A Patient to Practice On
"His body responds physiologically correct, so every time, even though we're doing the same scenario, always something different happens. His blood pressure may go up, it may go down and that requires the student to intervene," Clinical Simulation Center Director Robin Wootten said.
Russ is a medical mannequin, and he's a far cry from the CPR doll most people remember from high school. Russ can mimic thousands of physical responses.
"The way the patient reacts to the medication that we give is extremely realistic, the monitors we use are identical. So, we can actually gain great experience when we're just starting our training on a mannequin as opposed to someone in the operating room," medical school resident Dr. Eric Hoyme said.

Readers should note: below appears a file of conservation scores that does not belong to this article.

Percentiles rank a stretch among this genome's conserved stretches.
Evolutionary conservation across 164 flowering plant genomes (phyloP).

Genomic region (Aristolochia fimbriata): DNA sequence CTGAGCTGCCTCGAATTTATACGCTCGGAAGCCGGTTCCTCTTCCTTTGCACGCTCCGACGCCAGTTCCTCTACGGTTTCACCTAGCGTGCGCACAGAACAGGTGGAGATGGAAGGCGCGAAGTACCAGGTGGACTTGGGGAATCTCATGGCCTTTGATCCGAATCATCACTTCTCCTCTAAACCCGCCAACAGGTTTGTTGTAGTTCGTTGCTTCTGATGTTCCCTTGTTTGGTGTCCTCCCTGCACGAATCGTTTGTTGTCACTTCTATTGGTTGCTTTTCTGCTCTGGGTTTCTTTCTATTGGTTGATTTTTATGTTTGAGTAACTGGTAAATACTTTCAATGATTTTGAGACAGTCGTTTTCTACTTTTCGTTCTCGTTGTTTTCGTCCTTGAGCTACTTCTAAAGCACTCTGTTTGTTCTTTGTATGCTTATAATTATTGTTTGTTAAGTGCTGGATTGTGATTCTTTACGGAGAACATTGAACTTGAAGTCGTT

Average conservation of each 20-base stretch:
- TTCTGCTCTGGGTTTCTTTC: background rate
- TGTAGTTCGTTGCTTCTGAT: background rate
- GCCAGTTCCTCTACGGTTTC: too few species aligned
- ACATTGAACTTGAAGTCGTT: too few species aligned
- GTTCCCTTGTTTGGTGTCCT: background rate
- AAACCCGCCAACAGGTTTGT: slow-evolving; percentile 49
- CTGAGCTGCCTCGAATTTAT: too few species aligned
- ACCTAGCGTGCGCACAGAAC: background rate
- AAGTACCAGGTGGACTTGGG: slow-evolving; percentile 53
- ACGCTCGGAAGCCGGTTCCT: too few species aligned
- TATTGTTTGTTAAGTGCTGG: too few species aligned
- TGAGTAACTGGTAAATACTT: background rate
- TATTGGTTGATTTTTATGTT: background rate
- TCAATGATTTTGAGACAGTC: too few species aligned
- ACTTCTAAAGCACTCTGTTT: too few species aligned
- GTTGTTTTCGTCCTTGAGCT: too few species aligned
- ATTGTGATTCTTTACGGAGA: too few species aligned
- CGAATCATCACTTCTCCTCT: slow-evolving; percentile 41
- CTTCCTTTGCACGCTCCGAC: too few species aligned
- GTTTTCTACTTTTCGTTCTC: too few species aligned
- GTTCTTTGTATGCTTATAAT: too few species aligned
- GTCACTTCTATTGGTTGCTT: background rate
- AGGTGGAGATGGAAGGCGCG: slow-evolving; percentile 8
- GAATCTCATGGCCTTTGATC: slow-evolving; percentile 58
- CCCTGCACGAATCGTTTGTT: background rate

Russ reacts to drug just like any person would. He breathes, has a pulse, can answer your questions and can die. But most importantly, he offers young doctors some invaluable experience.
"The next scenario we're going to be practicing is malignant hypothermia. Some of us in our careers have never seen that. It's a rare disease, it's very dangerous, they die if it's not treated promptly," anesthesiologist Dr. Alice Landrum said.
Mistakes made on Russ are learning experiences, not reasons for a malpractice suit.
When the new Shelden Clinical Simulation Center opens on the MU campus next year, Russ will be joined by an entire family of medical mannequins, including a pregnant one so OB/GYN students can practice delivering a baby and a child mannequin for pediatric doctors. They're also going to hire actors to be family members so doctors learn how to deal with those situations too.
The manequin was named Russ after Dr. Russell Shelden. Dr. Shelden and his wife, Mary, donated $2.3 million to start the clinical simulation center. Dr. Sheldon is a graduate of the MU School of Medicine.
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